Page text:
Some have also expressed concern over a treaty provision stating that, in actions concerning children undertaken by courts and other authorities, the “best interests of the child” shall be a primary consideration. But the “best interests” standard is already the norm in US law, and it governs most state proceedings concerning children. In addition, the Convention repeatedly affirms the role of the family, and numerous provisions affirm the rights of parents and promote the child’s development within the context of the family.
Furthermore, the US would likely attach to its ratification a set of reservations, understandings and declarations (RUDs). The US has adhered to this practice in ratifying other human rights instruments, and these RUDs could address concerns regarding unintended consequences of ratification.
Finally, some have observed that countries that ratify human rights treaties must engage with treaty bodies, and have expressed concern that engagement with the CRC’s treaty body, the Committee on the Rights of the Child, may infringe on US sovereignty. Yet these bodies are advisory only; a country submits periodic reports to them and they make observations and recommendations regarding the country’s treaty implementation. While their views provide authoritative interpretations of the treaty, it is left to the country itself to choose how best to comply; these bodies cannot impose laws on the US or other countries.
Flickr/Gerry Popplestone (Some rights reserved)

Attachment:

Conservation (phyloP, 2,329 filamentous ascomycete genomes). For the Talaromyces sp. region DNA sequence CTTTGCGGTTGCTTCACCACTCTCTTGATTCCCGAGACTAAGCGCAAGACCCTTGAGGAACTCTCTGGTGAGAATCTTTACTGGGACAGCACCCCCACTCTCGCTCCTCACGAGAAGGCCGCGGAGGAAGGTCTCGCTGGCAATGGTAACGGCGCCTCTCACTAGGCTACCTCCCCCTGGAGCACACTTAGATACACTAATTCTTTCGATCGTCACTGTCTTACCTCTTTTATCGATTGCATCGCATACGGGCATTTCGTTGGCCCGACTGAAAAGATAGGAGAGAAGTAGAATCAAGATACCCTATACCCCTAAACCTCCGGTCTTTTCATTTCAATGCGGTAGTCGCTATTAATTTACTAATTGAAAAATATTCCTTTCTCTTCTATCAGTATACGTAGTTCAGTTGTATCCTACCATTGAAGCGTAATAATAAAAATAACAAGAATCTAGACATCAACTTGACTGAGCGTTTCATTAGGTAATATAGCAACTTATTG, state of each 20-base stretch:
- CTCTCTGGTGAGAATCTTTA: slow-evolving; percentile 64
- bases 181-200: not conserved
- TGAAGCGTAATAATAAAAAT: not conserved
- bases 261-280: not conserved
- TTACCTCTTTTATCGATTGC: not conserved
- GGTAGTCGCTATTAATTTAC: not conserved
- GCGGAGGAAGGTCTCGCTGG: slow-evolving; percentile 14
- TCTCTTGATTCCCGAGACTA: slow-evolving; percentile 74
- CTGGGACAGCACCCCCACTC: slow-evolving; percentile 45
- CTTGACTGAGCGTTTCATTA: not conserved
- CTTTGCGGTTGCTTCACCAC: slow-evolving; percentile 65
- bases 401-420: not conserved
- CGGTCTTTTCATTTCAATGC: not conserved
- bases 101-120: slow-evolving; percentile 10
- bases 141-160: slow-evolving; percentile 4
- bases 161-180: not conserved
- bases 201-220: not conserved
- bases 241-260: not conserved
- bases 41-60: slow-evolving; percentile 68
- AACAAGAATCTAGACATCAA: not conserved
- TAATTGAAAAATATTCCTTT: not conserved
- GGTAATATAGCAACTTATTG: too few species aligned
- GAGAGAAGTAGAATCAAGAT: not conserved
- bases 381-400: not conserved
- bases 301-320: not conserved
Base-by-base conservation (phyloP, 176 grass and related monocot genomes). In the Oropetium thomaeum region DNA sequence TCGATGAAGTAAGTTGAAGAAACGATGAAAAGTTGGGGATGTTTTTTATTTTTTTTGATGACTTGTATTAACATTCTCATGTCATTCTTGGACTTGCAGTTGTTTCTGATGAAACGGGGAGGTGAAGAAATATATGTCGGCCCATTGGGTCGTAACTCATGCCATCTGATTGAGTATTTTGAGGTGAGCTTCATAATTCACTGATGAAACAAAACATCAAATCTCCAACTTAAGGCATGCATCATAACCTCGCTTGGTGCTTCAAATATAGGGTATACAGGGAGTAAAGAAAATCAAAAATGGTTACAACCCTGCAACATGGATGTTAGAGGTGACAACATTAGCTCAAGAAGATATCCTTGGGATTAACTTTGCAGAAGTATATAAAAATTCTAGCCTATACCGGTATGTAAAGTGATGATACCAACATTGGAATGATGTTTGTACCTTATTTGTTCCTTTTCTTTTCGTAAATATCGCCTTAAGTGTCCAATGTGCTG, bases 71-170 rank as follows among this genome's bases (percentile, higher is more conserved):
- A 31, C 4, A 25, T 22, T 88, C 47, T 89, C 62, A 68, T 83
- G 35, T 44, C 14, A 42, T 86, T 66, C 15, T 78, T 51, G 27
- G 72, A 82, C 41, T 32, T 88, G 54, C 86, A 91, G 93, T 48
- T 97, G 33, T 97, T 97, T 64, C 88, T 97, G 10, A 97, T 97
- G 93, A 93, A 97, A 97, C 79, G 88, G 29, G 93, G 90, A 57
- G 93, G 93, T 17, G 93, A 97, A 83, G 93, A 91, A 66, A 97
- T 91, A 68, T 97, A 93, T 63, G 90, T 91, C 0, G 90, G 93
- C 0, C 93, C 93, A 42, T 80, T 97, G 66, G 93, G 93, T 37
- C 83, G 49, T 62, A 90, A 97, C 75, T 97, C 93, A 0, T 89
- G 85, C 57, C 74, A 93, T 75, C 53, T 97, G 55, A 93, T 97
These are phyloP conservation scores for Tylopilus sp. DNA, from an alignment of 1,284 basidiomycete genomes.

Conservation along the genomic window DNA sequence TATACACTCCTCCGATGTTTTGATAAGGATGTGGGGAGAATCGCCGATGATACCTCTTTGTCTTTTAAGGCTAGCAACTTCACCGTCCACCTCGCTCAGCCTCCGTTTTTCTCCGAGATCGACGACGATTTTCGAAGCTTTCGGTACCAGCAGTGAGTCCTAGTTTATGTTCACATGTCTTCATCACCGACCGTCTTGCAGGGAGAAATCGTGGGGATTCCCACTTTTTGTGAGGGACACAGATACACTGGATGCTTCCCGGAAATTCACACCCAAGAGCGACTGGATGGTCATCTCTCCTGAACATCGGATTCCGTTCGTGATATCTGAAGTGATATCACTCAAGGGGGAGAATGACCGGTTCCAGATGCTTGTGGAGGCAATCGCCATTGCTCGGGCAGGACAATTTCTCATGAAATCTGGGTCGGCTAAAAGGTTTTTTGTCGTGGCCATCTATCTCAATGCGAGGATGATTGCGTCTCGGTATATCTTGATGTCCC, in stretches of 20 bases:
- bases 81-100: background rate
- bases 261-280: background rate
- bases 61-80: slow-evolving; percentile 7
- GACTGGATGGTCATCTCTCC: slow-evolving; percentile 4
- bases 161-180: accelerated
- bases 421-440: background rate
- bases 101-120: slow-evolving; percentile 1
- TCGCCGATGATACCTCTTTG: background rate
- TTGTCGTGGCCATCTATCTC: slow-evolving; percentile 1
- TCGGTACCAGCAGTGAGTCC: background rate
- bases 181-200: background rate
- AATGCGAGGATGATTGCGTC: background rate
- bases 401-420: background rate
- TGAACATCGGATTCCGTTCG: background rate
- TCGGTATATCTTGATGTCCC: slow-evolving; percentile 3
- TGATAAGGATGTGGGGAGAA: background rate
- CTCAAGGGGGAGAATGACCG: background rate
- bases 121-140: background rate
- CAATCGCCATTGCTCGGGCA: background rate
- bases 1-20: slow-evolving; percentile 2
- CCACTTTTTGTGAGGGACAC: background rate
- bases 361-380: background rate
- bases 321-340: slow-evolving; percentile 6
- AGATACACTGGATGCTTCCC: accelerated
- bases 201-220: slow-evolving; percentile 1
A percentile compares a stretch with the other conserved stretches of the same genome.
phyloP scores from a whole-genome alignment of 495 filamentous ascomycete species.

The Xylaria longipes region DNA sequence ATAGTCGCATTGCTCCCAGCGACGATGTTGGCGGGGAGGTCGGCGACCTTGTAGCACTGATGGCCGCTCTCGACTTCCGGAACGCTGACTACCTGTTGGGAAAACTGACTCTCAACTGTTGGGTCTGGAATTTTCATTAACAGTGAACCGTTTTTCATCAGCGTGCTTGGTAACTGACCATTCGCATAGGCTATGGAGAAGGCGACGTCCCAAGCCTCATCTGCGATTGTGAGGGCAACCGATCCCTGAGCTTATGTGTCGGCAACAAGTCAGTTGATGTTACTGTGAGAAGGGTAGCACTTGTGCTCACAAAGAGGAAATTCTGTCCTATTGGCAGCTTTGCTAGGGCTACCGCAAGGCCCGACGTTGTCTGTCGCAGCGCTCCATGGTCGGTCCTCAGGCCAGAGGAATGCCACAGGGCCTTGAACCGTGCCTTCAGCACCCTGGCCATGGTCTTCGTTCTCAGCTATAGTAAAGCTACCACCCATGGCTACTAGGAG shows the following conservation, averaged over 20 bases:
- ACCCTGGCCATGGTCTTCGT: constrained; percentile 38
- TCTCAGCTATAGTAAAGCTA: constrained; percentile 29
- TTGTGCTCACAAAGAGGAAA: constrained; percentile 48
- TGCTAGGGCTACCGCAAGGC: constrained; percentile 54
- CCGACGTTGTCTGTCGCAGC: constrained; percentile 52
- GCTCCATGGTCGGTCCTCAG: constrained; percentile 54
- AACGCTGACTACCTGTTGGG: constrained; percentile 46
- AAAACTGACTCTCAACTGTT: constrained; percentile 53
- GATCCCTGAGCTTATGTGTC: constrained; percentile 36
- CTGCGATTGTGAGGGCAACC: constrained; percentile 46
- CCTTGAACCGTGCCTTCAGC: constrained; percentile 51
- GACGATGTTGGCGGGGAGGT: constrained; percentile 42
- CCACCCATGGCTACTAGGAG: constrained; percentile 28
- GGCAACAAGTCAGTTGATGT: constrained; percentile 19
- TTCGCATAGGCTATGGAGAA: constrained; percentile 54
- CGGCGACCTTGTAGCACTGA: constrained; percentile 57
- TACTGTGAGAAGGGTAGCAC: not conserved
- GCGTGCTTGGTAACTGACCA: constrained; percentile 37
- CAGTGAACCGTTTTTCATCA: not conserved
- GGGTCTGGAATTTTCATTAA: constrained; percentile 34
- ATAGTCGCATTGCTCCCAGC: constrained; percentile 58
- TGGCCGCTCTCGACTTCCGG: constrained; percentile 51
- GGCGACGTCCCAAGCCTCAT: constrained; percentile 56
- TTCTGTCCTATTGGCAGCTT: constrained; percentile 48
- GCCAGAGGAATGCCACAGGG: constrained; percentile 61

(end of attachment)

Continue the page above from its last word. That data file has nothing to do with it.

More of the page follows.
School children in Bangladesh. The United States should ratify the CRC to improve its ability to protect children's rights around the world.
Moreover, the US has been engaged for over twenty years with UN committees that monitor treaties it has already ratified. It has also twice been reviewed by the Committee on the Rights of the Child regarding the two Optional Protocols to the CRC, and the reviews went well. This engagement did not in any way compromise US sovereignty. Rather, the reviews provide a mechanism through which the US can evaluate its own progress and consider improvements to its own law. For instance, the first review inspired federal legislation aimed at ending child trafficking in the US. In addition, when the US ratifies a treaty, it can nominate its own citizens to sit on the treaty body, lending US expertise to the development of international human rights norms.
Thus, while concerns regarding ratification do not withstand closer analysis, the costs of non-ratification are significant. The US’ failure to ratify the CRC jeopardizes its claim to be a global leader on children’s rights, diminishes its efficacy in advocating for children abroad, deprives it of helpful opportunities to review its domestic efforts on children’s rights, and prevents it from contributing to the work of the Committee. Ratification would allow the US to avoid these negative outcomes and to more effectively promote the well-being of children at home and abroad.
The 25th anniversary of the CRC presents a unique opportunity for the US to take long-overdue action on this important treaty. It is time for the President to submit the treaty to the Senate, and for the Senate to ratify it. It is time for the US to reaffirm its commitment to children’s rights.